Clouds of dust trailed the speeding Land Cruiser as my frightened driver hurried to the airstrip. “Slow down, Samuel, they won’t leave without me.”
“Missus, they think you are onboard. I took your suitcase to the plane when you talked to the men with microphones.”
I shook my head at such an absurd suggestion. However, the thread of doubt changed into a certainty when Samuel pulled the vehicle across the airstrip, attempting to stop the take-off of the twin-engine plane.
The plane executed a one-eighty at the far-end of the dirt-packed runway. In stunned unbelief, I watched the aircraft rise nearly close enough to grab the landing struts out my window.
Back at camp, the crackling, coded radio communication spit out the second try scheduled for four the next afternoon. Because I’d accidentally witnessed government soldiers killing innocent people, fleeing thousands of straw huts just set ablaze, I’d been ordered into hiding.
The following morning, having slept under borrowed blankets, I headed for breakfast in the tin dining shack. Greeting the team as I came through the door, I hoped that yesterday’s clothing didn’t smell too badly; the plane had taken absolutely everything I had. My African colleagues expressed concern when I asked for someone to lend me a stethoscope, while my American friends urged me to obey radio orders. “Will I endanger anyone else by going to the clinic today or checking on my in-patients?”
The camp director gave a stern reply. “No, but the soldiers will see you weren’t in the plane; they’ll come for you.”
“God has not given me a spirit of fear. He has sent me here to help the people. Have all the people left, as the officials said, or are they still waiting for medical care?”
“Many have fled to the hills around us, waiting to see what will happen. Tashali said there are people waiting in the clinic courtyard.”
“Well, then, let’s not keep them waiting.” I held out my hand as I spoke, smiling when a stethoscope was laid across my palm. “Please, don’t worry. If God isn’t able to keep me safe while I obey His orders to help the people here, He certainly isn’t able to keep me safe when I hide in my tent.”
The clinic load fell far-below our average numbers, but for those with the courage to come, I treated their sick children. I finished examining the last patient, returning him to his father, and leaned back.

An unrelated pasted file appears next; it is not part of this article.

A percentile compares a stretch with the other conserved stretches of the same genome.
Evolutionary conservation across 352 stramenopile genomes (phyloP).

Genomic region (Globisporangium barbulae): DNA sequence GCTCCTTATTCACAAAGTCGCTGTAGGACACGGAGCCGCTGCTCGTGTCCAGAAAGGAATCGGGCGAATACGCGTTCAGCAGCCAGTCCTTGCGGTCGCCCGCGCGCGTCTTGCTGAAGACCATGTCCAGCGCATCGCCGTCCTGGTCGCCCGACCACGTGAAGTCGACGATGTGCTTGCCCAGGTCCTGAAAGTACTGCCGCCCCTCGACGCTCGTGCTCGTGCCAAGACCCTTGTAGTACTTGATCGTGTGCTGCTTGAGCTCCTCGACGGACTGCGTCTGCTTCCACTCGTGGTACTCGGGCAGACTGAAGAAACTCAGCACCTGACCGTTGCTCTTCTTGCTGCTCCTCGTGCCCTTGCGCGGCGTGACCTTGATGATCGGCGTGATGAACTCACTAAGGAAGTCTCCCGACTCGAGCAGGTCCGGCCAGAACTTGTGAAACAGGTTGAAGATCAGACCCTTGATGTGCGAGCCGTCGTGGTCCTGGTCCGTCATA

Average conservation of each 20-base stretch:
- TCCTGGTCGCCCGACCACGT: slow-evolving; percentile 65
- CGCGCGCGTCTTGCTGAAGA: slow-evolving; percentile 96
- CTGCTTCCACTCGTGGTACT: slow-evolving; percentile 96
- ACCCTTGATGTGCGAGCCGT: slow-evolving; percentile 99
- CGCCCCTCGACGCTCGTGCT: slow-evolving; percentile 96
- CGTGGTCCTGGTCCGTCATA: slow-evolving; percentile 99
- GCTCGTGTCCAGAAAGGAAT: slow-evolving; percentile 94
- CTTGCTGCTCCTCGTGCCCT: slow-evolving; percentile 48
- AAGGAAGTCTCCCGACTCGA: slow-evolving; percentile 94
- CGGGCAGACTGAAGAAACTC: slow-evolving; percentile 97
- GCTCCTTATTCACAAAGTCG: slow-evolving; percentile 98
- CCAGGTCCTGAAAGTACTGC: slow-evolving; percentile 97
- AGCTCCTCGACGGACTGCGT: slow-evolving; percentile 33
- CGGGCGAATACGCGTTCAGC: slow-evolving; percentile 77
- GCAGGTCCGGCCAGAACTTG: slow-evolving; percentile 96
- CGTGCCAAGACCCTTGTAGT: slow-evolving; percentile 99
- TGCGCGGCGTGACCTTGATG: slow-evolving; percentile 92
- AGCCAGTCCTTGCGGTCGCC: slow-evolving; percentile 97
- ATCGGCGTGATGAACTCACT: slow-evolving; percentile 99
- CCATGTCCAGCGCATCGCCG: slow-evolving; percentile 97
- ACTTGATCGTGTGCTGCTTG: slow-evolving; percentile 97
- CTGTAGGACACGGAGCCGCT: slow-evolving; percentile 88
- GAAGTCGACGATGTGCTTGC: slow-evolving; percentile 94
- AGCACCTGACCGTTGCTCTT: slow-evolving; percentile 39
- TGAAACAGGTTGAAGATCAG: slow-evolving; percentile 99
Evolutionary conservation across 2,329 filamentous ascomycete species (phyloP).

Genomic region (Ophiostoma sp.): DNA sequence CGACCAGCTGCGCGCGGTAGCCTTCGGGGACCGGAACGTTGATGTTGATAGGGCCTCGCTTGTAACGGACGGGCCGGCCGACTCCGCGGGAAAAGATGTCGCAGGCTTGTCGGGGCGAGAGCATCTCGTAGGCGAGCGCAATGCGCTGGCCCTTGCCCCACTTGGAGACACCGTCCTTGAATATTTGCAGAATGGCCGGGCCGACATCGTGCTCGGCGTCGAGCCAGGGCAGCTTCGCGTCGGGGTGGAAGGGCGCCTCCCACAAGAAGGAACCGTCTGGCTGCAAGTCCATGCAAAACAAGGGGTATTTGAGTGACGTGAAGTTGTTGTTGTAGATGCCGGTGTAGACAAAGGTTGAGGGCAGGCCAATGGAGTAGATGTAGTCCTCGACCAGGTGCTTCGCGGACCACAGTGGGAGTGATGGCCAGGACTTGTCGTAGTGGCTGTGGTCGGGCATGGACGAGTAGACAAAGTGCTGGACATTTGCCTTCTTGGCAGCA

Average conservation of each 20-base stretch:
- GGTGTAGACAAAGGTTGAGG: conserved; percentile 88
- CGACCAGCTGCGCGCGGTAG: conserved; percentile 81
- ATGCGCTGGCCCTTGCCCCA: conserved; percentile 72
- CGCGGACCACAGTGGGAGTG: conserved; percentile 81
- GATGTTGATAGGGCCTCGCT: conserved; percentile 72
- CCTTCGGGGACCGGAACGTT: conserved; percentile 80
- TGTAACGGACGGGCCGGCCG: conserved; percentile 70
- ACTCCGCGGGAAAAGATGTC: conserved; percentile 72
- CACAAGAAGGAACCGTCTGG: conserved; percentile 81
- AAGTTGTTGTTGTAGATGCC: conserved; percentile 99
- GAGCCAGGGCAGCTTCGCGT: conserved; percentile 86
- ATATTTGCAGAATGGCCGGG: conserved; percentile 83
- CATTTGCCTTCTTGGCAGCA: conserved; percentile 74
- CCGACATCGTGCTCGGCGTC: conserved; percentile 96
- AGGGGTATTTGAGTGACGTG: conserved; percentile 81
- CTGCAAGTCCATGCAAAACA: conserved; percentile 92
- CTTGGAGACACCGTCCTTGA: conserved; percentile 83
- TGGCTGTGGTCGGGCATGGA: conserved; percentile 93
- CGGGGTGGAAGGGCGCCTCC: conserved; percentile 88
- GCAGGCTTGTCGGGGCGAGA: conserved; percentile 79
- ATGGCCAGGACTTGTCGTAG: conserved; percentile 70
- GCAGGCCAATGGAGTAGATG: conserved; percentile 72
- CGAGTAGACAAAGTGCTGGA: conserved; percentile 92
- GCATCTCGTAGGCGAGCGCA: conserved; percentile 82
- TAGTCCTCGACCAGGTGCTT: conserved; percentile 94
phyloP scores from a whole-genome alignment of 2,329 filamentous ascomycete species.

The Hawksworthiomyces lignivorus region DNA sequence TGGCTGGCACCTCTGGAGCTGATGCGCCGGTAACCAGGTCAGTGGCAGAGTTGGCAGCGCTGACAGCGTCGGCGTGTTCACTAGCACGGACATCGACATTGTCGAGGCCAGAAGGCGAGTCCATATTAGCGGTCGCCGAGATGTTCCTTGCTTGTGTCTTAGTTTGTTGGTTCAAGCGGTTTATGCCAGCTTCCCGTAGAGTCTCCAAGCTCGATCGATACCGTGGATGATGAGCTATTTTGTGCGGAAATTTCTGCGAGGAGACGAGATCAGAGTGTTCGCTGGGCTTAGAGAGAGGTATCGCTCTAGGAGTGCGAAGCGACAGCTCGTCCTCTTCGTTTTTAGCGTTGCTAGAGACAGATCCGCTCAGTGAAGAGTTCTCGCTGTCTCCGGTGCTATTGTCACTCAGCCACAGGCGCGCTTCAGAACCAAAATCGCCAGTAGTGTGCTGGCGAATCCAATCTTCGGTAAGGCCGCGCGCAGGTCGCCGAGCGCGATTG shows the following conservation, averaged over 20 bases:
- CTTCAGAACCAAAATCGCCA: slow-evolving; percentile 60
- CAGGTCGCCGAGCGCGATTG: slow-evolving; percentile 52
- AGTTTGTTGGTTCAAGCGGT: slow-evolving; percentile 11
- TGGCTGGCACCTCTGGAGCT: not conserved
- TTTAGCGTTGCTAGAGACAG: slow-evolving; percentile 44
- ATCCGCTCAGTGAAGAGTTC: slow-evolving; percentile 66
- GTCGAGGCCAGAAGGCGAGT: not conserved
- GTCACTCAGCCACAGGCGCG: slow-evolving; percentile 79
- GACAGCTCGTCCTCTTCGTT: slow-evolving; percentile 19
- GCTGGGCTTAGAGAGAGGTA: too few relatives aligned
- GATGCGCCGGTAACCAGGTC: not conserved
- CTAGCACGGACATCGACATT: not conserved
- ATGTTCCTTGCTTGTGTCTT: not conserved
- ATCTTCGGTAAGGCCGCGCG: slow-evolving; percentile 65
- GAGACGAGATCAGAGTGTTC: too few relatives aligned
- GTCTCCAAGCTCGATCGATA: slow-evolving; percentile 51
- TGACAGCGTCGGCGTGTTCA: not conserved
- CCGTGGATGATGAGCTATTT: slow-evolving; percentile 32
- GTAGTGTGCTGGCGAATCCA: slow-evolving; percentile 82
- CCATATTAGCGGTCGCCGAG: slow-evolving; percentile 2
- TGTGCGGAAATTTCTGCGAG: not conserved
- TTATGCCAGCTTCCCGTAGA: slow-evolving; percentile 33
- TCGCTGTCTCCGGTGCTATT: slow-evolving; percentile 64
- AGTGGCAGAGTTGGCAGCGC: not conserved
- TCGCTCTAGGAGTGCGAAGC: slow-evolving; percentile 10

“Sir, why did you risk your life to bring this child to me? Surely, you know he’s not ill.”
“Because I had to see for myself if it was true that you were still here. You are risking your life to treat our sick children. Why? I don’t understand. You came from rich America to live here in our poverty. You eat the same pot of stew we eat, wrap yourself with our gabbie, and you get sick with our diseases. Why, when you could be safe and have all that your people in America have?”
From the moment we’d come to this camp, show the Gospel, don’t speak one word had been our warning. Indeed, I’d been exposed to a culture far different from my own, but my heart longed for the people to know Jesus.
“My brother,” I said as I reached to take his restless child, “I’m here because Jesus asked me to come. I can be here today, because Jesus left His home to come to this earth for me. He had all that you can imagine and more in the glorious riches of Heaven, but Father God sent His Son here to save me. Jesus ate what the people ate; He dressed as they dressed; and though He was a King, He lived as the people lived so He could show them He loved them. He brought to the people a message of life, and that’s why I’m here. If my God could come to live like me, how could I not come to this land to live like you, when He asked me? God loves you; that’s why I’ve come.”
“Your God must be very powerful.”
“Yes! He’s All-Powerful.” I looked up to see the director in the doorway. “I must go now, but my interpreter will go with you to share God’s message.”
As the plane lifted me to safety, I remembered the man’s radiant smile. He’d been exposed to the power of Jesus; he was ready to hear the Gospel.
The names have been changed, but this is a true story.
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